Profile: Bobbie Hanvey - Capturing Final Days of the RUC; A Love of Photography Has Led to Great Opportunities for the Ramblin' Man Bobbie Hanvey, Whose Latest Exhibition Focuses on the Last Days of the RUC, Has, over the Years, Become One of Northern Ireland's Best-Known Photographers. IAN STARRETT Talked to the Man Behind the Lens
THERE was always something of the Ramblin' Man in Bobbie Hanvey. Even as a little lad at school, in the west of the Province, he was always hankering to get away from his desk and into the great outdoors.
Born in Brookeborough in 1945, the son of a Co Down father and a Fermanagh mother, he went to school firstly in his home village and then to Enniskillen "Tech".
He confessed: "I hated school. I just didn't like it. I 'schemed' all the time. When I went into the Tech it was like the grading system at Ellis Island.
"They put a pile of us on one side of the room and a pile of us on the other. I wanted to do typing but I ended up in the group that ended up doing carpentry, metalwork, woodwork, chemistry, physics, maths and English and all that.
"I wanted to do typing and English because I was never any good at maths. So I 'schemed' through those school days and I stayed in the sick room a lot of the times when I wasn't really sick."
On leaving school, he worked in several factories but later went into nursing, working at the Downshire Hospital in Downpatrick from 1966.
Before going to the Downshire he and Dungannon man, Shaun Diamond, worked as a folk singing duo in England, touring clubs from Newcastle-upon-Tyne to London.
Even at the Downshire, Bobbie was able to pursue his passion for photography. "I used to photograph patients out working in the gardens and that sort of stuff."
The love of photography had been handed down from his father, who was a keen cameraman.
Bobbie said: "He used to work as a foreman for McGregor's, of the Sydenham Road, Belfast, who used to cut down all the trees in all the big estates in Northern Ireland, like Colebrook and Ashbrook and Prehen up in Derry.
"When I was small, I used to go out and stay with him. He used to live in a caravan out on the site. If he was in places like Limavady, where he would be away maybe for the whole week, I would just spend my holidays up there in the caravan with him.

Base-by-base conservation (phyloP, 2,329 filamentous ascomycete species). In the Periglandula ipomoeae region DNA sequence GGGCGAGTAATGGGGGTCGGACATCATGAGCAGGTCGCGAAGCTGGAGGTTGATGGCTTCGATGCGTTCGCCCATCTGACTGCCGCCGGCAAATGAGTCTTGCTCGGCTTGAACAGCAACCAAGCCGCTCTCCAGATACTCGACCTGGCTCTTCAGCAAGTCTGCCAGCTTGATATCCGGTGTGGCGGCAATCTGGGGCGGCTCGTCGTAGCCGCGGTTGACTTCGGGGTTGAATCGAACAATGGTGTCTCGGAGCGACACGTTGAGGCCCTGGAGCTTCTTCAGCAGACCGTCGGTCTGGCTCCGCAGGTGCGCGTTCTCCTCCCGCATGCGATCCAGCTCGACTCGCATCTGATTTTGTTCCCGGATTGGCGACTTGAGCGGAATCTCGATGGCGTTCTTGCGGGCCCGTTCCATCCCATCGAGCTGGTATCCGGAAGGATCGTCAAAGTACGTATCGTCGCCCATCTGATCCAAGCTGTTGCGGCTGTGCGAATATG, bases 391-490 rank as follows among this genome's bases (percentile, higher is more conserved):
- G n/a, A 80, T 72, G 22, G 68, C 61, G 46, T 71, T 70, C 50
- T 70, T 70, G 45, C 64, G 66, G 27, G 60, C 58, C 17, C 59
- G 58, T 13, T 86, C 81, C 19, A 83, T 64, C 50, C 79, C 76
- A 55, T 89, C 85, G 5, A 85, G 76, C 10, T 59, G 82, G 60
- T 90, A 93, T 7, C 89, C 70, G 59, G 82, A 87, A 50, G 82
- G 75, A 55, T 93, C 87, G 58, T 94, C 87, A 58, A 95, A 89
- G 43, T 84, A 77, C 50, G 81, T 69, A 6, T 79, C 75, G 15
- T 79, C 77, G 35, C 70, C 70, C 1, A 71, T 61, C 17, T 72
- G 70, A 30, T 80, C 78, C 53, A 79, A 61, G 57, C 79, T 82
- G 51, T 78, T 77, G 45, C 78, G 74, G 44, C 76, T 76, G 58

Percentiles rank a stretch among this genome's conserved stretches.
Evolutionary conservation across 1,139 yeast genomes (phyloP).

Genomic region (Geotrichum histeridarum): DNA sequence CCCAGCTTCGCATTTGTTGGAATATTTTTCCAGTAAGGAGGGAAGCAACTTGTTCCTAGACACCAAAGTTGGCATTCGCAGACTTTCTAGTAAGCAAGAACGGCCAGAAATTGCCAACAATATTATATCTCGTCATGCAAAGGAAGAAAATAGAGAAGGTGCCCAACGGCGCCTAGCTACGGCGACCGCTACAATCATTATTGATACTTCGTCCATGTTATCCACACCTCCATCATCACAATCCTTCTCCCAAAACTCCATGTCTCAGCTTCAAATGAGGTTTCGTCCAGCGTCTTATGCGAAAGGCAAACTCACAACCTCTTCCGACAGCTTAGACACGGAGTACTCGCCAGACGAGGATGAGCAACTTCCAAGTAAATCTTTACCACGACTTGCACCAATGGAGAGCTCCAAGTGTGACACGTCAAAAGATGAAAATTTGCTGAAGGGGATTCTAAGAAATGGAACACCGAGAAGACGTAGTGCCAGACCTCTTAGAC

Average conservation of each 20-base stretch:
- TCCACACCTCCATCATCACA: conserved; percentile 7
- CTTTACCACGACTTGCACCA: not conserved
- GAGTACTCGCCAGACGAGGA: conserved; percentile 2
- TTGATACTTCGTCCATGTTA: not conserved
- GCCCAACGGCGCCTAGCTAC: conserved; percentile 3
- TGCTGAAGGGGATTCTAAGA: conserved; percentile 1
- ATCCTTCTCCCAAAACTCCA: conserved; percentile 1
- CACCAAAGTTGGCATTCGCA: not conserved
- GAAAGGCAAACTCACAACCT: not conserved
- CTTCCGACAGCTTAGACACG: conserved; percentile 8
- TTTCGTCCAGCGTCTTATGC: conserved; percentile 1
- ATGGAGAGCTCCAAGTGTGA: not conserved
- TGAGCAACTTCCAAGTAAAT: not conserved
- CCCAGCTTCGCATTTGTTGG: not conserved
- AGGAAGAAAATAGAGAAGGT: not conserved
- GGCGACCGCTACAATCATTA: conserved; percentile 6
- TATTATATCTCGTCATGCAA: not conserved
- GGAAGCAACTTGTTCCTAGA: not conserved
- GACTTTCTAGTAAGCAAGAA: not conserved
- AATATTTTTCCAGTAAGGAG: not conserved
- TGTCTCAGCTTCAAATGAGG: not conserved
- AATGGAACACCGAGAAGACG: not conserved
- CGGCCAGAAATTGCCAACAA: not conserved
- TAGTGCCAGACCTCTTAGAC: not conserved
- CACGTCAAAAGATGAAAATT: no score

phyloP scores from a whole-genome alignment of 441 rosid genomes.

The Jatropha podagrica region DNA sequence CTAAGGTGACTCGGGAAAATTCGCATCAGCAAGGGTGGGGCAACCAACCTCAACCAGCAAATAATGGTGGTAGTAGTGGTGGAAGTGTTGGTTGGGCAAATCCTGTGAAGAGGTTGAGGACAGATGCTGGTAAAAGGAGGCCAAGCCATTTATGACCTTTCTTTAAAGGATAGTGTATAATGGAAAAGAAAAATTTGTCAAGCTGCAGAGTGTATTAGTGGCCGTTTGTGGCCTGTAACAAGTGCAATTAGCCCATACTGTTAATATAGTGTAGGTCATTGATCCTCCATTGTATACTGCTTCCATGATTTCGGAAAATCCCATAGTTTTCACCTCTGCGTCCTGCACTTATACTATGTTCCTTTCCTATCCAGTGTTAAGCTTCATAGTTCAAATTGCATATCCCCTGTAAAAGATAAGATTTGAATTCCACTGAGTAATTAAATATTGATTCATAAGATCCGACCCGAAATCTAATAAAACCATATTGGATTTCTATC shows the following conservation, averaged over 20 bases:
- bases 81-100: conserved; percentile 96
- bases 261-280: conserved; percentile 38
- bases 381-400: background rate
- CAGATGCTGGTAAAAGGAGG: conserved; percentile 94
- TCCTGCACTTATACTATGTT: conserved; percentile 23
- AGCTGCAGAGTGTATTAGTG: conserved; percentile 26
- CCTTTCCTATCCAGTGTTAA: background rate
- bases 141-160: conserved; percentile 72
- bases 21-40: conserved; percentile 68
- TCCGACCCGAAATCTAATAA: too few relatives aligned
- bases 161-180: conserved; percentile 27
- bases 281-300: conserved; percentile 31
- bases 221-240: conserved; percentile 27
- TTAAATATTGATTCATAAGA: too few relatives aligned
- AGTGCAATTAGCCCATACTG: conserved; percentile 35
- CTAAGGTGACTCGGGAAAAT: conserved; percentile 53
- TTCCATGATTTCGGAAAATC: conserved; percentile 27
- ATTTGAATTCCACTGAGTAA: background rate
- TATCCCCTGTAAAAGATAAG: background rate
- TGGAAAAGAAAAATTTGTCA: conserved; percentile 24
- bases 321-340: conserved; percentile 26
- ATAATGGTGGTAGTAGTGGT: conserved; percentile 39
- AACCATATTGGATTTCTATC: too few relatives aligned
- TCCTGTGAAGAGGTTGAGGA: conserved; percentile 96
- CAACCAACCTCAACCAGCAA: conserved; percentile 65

"I used to take photographs of the men cutting the trees down and pulling them out. He used to let me take photographs and that's basically where I got my first chance of handling a camera.
"I've still got some of those photographs. I was only small then. That was in the 1950s. I was about 10 or 11."
It was early in the 1970s that he worked as a general photographer. He entered Press photography competitions for just three years in the 1980s but in those years he won five awards - Provincial Press Photographer of the Year three times and twice for Best People Picture.
He has had exhibitions of his work at Down County Museum and Bobbie Hanvey's pictures have been widely published on book and record covers.
In 1999, a collection of his photographs of people - Merely Players: Portraits from Northern Ireland - was published.
His choice of favourite subject to photograph will surprise many in the media who have tried to approach him for interviews and have been turned down. Bobbie, on the other hand, cannot speak highly enough of Ulster playwright Brian Friel.
"Brian Friel is my favourite subject. He doesn't really like having his photograph taken. He doesn't like being interviewed either. I like Brian. I photograph Brian every year. I photographed him in 1994 and I have been taking his portrait every year since then.
"I like him because there's no nonsense out of him. He's a very human man and a very intelligent man."
He was also impressed with DUP leader Dr Ian Paisley as a subject: "He has a tremendous sense of humour," said Bobbie. …